Apple has snapped out of the first sales slump in the iPhone’s decade-long history, although the modest upturn doesn’t mean that it has broken out of its innovation funk.
If anything, the numbers Apple released on Tuesday highlight the company’s growing dependence on the iPhone, whose sales tower above Apple’s other current offerings. The company hasn’t managed to come up with another breakthrough product since its chief visionary, Steve Jobs, died in 2011.
Meanwhile, Apple’s rivals have been rolling out new products in other promising fields such as augmented reality, virtual reality and artificial intelligence. Apple currently trails in those areas, although many analysts believe the company may try to catch up with products featuring those trendy technologies later this year.
IPHONES ON THE RISE AGAIN … BARELY
Selling more iPhones has been getting tougher as more people hold on to older models for longer periods, and competitors such as Samsung and Google entice customers with sleek devices running on Android software. The trend led to three consecutive quarters in which iPhone sales fell compared to the prior year, causing Apple’s total revenue to sag as well.
Apple bounced back in the quarter ending in December, buoyed by a positive response to the late September release of the iPhone 7 and 7 Plus. That device featured a better camera, which drew rave reviews, and no jack for headphones, which irked some consumers and befuddled others.
Apple shipped 78.3 million iPhones in the latest quarter, a 5 percent increase compared to the previous year. It benefited from a year-end quarter consisting of 14 weeks, one more than the previous year period. If not for the calendar quirk, the iPhone sales slump might not have ended. Apple sold an average of 5.6 million iPhones per week in the latest quarter, compared to 5.7 million iPhones per week in the previous year.
The Cupertino, California, company was also helped by a recall of Samsung’s Note 7 phones, which were plagued by battery fires. That problem drove some people switch to other models such as the iPhone.
THIS YEAR’S IPHONE
About 17 percent of all iPhones are now 7 models, according to the research firm Localytics. Most of the rest are older iPhone 6 or iPhone 5 models. Apple could have sold more iPhone 7 Plus, which boasts a bigger screen and an extra camera, but couldn’t keep it in supply, Chief Financial Officer Luca Maestri told The Associated Press.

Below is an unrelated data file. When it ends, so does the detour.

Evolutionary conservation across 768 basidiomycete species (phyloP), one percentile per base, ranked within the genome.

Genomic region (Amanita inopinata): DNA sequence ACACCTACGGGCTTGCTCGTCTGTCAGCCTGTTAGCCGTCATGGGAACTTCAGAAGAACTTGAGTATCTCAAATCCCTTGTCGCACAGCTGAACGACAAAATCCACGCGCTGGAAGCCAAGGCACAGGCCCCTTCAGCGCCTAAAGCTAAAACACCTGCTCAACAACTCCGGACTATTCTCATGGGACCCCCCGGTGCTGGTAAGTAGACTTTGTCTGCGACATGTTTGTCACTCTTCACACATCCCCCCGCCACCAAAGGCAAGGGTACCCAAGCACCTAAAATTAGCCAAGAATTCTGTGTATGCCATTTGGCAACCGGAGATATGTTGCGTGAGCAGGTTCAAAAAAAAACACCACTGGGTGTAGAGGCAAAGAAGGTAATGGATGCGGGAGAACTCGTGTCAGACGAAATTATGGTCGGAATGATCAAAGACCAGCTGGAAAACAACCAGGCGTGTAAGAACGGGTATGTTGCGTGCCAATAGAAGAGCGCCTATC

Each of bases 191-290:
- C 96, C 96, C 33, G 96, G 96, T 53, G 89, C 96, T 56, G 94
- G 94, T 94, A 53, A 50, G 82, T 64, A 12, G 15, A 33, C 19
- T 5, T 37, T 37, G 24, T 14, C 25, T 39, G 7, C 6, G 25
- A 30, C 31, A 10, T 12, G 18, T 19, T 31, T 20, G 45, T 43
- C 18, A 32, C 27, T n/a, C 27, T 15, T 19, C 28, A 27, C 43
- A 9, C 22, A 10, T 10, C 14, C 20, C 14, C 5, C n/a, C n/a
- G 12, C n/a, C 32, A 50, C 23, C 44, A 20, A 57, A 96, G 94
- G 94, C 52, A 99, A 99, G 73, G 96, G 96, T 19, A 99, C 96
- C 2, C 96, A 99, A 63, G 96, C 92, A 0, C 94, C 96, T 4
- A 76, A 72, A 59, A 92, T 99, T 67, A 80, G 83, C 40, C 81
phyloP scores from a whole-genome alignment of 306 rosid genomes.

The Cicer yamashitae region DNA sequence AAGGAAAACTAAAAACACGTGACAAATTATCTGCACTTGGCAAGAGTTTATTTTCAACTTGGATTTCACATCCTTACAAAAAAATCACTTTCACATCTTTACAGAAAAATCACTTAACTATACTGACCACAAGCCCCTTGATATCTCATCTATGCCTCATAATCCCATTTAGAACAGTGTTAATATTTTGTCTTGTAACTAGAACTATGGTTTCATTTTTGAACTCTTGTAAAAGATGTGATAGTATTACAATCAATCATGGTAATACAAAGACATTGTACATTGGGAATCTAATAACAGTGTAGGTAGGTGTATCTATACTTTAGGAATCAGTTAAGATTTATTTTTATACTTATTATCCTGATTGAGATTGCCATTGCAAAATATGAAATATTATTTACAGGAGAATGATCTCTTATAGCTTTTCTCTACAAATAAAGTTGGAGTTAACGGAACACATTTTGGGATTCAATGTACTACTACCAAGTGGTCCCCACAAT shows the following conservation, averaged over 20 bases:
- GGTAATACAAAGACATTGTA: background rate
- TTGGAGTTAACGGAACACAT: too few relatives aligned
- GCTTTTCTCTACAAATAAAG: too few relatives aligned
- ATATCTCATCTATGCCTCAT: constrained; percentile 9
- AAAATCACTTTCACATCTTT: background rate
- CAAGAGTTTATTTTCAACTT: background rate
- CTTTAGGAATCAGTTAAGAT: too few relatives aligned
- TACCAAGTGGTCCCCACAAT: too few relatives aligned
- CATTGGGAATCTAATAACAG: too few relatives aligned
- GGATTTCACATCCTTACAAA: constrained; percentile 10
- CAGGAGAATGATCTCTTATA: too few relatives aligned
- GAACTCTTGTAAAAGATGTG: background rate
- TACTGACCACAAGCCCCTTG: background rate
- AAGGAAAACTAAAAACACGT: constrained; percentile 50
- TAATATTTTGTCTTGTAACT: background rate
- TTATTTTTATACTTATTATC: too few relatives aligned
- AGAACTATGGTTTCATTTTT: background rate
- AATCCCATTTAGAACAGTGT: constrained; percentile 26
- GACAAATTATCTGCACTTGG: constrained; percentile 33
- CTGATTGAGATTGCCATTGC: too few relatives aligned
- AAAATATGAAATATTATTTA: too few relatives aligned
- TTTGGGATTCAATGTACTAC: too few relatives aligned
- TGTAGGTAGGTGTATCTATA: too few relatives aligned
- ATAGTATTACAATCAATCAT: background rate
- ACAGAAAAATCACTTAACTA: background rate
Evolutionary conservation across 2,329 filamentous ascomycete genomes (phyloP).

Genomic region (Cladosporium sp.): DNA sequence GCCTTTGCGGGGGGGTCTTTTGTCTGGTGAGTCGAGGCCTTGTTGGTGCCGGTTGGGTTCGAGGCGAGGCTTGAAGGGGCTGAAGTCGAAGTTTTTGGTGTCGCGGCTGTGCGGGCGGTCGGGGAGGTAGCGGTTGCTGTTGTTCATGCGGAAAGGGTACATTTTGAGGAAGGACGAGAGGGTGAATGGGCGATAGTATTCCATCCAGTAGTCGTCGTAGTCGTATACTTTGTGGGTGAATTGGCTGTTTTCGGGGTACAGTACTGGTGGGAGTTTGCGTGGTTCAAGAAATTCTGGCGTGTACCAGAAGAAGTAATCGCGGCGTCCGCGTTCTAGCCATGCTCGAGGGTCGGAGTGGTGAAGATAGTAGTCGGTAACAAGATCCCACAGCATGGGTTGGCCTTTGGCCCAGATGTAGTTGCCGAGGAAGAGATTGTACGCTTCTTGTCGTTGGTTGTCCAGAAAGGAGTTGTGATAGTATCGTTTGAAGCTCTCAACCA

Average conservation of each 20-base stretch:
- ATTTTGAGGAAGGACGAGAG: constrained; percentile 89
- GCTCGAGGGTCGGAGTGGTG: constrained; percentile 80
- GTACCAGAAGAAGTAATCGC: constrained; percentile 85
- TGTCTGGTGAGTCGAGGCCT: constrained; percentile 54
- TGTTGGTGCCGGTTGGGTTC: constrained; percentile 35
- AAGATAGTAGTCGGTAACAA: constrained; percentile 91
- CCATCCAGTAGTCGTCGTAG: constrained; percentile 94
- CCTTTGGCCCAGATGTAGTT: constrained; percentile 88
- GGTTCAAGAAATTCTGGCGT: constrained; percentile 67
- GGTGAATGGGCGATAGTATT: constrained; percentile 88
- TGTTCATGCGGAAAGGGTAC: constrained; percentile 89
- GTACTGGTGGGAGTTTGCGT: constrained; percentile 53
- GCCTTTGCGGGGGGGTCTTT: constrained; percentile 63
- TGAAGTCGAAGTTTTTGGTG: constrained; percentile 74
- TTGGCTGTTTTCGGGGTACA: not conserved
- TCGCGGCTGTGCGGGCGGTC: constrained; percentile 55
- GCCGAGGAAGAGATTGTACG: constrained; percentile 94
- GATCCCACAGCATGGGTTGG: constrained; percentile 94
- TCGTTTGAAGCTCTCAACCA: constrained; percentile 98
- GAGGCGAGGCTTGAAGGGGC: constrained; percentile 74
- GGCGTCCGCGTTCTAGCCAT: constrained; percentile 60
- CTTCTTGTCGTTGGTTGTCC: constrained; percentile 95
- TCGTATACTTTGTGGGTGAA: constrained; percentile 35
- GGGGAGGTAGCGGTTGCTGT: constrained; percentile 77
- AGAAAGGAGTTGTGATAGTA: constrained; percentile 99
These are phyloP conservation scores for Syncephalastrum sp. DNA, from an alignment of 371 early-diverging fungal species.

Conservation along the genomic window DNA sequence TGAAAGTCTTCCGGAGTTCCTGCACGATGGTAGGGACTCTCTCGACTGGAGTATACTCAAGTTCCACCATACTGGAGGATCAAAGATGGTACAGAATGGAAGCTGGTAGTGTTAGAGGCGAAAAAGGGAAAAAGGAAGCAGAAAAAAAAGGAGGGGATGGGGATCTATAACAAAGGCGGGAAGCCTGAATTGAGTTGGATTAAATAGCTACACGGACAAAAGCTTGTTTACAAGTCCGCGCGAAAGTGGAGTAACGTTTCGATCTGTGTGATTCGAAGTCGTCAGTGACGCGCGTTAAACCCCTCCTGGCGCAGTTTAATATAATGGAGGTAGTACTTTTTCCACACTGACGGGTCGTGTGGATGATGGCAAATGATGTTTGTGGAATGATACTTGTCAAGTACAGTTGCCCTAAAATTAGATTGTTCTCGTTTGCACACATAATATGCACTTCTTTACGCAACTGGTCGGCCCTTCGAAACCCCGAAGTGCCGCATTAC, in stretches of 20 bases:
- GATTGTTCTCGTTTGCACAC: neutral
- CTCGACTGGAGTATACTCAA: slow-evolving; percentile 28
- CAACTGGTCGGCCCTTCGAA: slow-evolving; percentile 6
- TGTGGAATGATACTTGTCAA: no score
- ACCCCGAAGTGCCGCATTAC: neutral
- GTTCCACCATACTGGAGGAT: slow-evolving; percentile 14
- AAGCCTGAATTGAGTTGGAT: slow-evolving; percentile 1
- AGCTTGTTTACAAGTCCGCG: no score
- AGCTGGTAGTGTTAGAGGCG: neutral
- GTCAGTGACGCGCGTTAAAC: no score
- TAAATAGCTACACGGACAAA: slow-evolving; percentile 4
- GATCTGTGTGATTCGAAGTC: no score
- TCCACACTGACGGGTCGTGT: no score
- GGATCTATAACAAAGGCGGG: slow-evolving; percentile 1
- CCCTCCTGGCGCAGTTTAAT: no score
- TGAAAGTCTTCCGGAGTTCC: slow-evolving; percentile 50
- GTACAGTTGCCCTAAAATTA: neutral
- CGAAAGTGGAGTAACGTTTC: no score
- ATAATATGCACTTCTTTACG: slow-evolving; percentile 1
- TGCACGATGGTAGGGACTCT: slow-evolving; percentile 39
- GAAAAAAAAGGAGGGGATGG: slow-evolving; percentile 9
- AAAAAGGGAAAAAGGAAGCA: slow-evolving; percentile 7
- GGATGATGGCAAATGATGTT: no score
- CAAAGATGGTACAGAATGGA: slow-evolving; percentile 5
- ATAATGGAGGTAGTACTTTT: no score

IPhone sales could slip yet again. Anticipation is building for the expected release of a 10th anniversary iPhone of some sort this summer or fall. Many smartphone owners could hold off until they get a good look at this year’s iPhone, says Daniel Ives, a senior vice president for the mobile research firm Synchronoss Technologies.
“It’s like a drum roll while everyone waits for the curtains to roll back to unveil the next iPhone,” Ives says. “There is a lot of pent-up demand out there, so this has the potential to be a game changer.”
APPLE IPHONE INC.
The iPad, a tablet that became a smash hit after its 2010 debut, remains mired in a three-year sales slump, further magnifying the iPhone’s importance to Apple. The company shipped 13.1 million iPads in the past quarter, a 19 percent drop from the previous year.
“Remember when Apple called itself Apple Computer Inc.?” says BGC Financial analyst Colin Gillis, harking back to the company’s identity until 2007. “They may as well call themselves Apple Phone Inc. now.”
Propelled by the iPhone, Apple Inc.’s revenue edged up 3 percent to $78.4 billion in the quarter. But its profit dipped 3 percent to $17.9 billion.
It was Apple’s biggest quarterly revenue in its 40-year history, but it doesn’t erase the question that has nagged Tim Cook since he succeeded Jobs as CEO nearly five-and-half years ago: What’s next?
Cook had high hopes for Apple’s smartwatch when he unveiled it in 2014, but that gadget remains more of a novelty.
In interviews, Cook hinted that Apple is exploring opportunities in augmented reality, which casts holograms and other digital images onto the real world around you. Apple also has been buying companies and hiring engineer specializing in artificial intelligence, a niche focused on teaching computers to think and talk more like humans.
Gillis believes Apple already has wasted too much time trying to figure out what to do next.
“When your iPhone juice runs down, you should already be ready to ramp up your next product,” he says. “What have we gotten after all the billions that Apple has spent on” research and development?